1 small green pepper diced
1 or 2 carrots depending on size diced to same size as pepper
1 lemon
2 Bay leaves
1 large tablespoon of smooth Dijon mustard
Marrigold Buillon powder or a good stock cube smushed
2 tablespoons vegetable or groundnut oil
1 or 2 fresh whole scotch bonnet chilli ( They go in whole and must not be pierced, take care that they do not burst when you are stirring the sauce. The scotch Bonnet give a great flavour to the sauce without too much heat if they are cooked whole, I like to put mine on the side of my plate to squish for the flavoursome juices and the heat.
Salt to taste at end of cooking
Ground black pepper a couple of pinch ( to taste )

Basmatti rice to serve with the dish ( we tend to use the broken basmati as it is cheaper and we like to use it with other dishes like Chembu Yap where the rice is cooked in the sauce.

First make a marinade for the fish. Mix the sliced onions with the crushed stock cube or buillon powder, add the tablespoon of mustard,the ground plack pepper, the bay leaves (ripped to release the flavour), I like to add some of the pared or grated rind from the lemon to the marinade too. Slather his all over the fish then add a tablespoon of vegetable or groundnut oil, cover and put in the fridge for a couple of hours to marinate.

When ready to start cooking, remove the fish from the marinade and put aside to grill or bake.

For cooking the sauce I like to use a low sided heavy bottom saucepan, I add a little oil and when just hot enough I add the onions from the Marinade ( with the bay leaves mustard and all) I cook for a minute then add the carrot and chopped green pepper, let this sweat through untill the onions are translucent stirring to prevent it catching. Then I add the tomatoes and if needed a small cup of water, stir and then add the scotch bonnet and let simmer with a lid on for 10 to 15 minutes. Meanwhile I prepare the rice and heat the grill or oven.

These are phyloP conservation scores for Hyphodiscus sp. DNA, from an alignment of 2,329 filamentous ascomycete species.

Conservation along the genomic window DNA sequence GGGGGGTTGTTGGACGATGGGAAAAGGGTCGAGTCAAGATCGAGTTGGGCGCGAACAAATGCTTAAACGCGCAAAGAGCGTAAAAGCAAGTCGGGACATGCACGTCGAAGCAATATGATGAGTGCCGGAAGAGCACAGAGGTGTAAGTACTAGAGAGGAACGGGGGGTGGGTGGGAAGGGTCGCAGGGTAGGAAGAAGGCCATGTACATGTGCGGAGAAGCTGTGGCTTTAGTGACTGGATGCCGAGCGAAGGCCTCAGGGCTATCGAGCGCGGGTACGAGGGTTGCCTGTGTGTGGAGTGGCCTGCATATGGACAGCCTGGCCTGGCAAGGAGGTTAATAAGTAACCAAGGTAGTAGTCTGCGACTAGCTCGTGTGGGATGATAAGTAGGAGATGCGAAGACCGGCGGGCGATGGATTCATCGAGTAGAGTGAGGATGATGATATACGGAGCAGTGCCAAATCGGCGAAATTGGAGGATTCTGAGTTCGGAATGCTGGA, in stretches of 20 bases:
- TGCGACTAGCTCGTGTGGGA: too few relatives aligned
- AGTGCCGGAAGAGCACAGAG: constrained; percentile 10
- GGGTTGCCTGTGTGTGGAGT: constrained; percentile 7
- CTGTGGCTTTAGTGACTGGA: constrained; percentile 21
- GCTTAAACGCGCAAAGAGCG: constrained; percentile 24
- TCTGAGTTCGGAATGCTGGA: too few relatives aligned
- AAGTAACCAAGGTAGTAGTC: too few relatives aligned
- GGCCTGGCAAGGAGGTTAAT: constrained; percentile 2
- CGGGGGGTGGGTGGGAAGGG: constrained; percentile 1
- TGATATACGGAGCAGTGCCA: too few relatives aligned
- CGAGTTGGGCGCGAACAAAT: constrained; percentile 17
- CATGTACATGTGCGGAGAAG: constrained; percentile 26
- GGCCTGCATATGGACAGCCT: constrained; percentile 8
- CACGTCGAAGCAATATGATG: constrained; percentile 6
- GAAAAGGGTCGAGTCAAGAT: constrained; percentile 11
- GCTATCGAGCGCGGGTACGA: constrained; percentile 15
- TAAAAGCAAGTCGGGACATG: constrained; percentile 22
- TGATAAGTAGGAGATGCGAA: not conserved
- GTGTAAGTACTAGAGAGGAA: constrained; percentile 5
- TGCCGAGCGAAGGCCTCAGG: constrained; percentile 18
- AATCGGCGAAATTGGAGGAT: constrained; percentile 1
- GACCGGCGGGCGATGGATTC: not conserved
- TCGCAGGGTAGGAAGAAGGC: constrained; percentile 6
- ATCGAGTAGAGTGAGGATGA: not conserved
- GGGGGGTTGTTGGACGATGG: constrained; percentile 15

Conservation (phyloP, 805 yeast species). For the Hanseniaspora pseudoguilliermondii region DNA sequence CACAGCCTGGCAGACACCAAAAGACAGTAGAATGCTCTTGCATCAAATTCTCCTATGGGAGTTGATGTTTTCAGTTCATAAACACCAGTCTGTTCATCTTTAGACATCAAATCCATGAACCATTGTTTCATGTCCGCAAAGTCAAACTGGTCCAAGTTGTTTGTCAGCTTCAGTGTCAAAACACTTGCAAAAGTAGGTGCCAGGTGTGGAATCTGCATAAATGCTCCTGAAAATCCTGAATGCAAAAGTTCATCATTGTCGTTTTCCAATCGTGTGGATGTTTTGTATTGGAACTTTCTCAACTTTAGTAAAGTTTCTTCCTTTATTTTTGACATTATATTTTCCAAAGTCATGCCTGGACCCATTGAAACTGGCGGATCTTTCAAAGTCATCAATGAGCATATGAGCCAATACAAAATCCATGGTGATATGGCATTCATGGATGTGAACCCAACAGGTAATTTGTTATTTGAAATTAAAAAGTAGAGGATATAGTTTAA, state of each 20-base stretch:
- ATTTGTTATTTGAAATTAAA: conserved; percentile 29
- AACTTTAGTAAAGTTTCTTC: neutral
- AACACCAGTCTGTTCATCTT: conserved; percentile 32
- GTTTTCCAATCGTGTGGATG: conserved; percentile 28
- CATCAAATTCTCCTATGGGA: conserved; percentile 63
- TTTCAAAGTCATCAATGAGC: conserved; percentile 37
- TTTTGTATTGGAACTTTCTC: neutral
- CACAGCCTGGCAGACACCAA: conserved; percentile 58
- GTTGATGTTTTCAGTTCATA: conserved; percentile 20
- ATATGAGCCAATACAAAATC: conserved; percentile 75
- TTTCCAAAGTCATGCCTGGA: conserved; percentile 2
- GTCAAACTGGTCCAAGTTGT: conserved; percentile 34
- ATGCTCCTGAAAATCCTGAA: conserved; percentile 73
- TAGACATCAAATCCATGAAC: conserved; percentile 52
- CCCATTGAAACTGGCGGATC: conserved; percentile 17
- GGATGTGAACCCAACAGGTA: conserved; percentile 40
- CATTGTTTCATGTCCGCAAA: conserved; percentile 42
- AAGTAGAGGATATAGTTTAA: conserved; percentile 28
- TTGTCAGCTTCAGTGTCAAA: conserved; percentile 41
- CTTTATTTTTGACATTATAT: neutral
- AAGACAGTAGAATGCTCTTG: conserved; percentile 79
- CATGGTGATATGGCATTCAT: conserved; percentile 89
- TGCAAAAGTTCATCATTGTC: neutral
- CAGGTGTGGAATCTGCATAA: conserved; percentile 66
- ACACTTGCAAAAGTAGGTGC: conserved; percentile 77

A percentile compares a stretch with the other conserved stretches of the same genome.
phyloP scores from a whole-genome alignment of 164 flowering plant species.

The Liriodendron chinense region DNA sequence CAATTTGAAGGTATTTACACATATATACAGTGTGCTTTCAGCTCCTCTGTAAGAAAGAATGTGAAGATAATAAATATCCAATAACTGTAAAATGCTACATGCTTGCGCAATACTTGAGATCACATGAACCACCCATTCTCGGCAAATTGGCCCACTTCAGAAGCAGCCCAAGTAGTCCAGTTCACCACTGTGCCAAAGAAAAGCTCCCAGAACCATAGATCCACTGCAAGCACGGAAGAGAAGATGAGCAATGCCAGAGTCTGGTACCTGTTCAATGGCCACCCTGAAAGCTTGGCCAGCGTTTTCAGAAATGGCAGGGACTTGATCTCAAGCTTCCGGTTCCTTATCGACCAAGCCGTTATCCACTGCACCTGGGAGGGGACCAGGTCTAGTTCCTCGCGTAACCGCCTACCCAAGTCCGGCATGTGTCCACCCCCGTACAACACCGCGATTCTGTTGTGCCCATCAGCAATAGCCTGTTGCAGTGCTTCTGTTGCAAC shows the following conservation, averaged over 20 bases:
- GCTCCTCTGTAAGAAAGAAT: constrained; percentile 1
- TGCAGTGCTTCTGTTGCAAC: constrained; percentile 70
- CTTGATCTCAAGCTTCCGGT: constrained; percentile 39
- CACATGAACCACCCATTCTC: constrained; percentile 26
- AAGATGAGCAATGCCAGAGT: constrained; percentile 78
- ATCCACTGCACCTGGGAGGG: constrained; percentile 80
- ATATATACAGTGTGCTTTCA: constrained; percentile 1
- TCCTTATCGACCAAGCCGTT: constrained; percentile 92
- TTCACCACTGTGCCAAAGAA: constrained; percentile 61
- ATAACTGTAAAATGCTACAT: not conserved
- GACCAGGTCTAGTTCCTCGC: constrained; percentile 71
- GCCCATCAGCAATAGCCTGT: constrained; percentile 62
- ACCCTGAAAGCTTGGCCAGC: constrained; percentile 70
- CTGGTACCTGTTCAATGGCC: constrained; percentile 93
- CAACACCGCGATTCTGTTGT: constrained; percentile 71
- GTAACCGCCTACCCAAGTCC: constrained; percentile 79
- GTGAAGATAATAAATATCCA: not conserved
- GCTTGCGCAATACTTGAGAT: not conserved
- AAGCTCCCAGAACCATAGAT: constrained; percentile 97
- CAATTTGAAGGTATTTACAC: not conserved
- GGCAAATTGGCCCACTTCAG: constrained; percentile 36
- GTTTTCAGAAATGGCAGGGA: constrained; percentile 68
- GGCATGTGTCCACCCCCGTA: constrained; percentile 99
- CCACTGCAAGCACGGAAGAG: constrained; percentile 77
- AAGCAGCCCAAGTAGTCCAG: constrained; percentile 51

I tend to lightly wash the rice then add it to a saucepan with cold water reaching about 1 cm above the rice, add salt, then I bring it to the boil on a high heat. When the water has evaporated from the surface and small craters are starting to form as the steam escapes, I turn the heat right down as low as it goes and put a lidd on it, a heat diffuser matt is handy for this. I let the rice steam for 10 minutes or so ( I check it from time to time) the rice should be cooked and should fluff and separate with a fork) Whilst the rice and the sauce is cooking I get the fish ready either putting it under a hot grill or putting it in a suitable baking dish with a couple of tablespoons of water and covering it with foil then putting it in the oven ( this works well for skinned fillets)

Before serving I add the juice of a lemon to the sauce and check for easeoning then I serve it up with the sauce piled on the rice and the fish on the side with some sliced lemon and my lovely scotch bonnet to squish.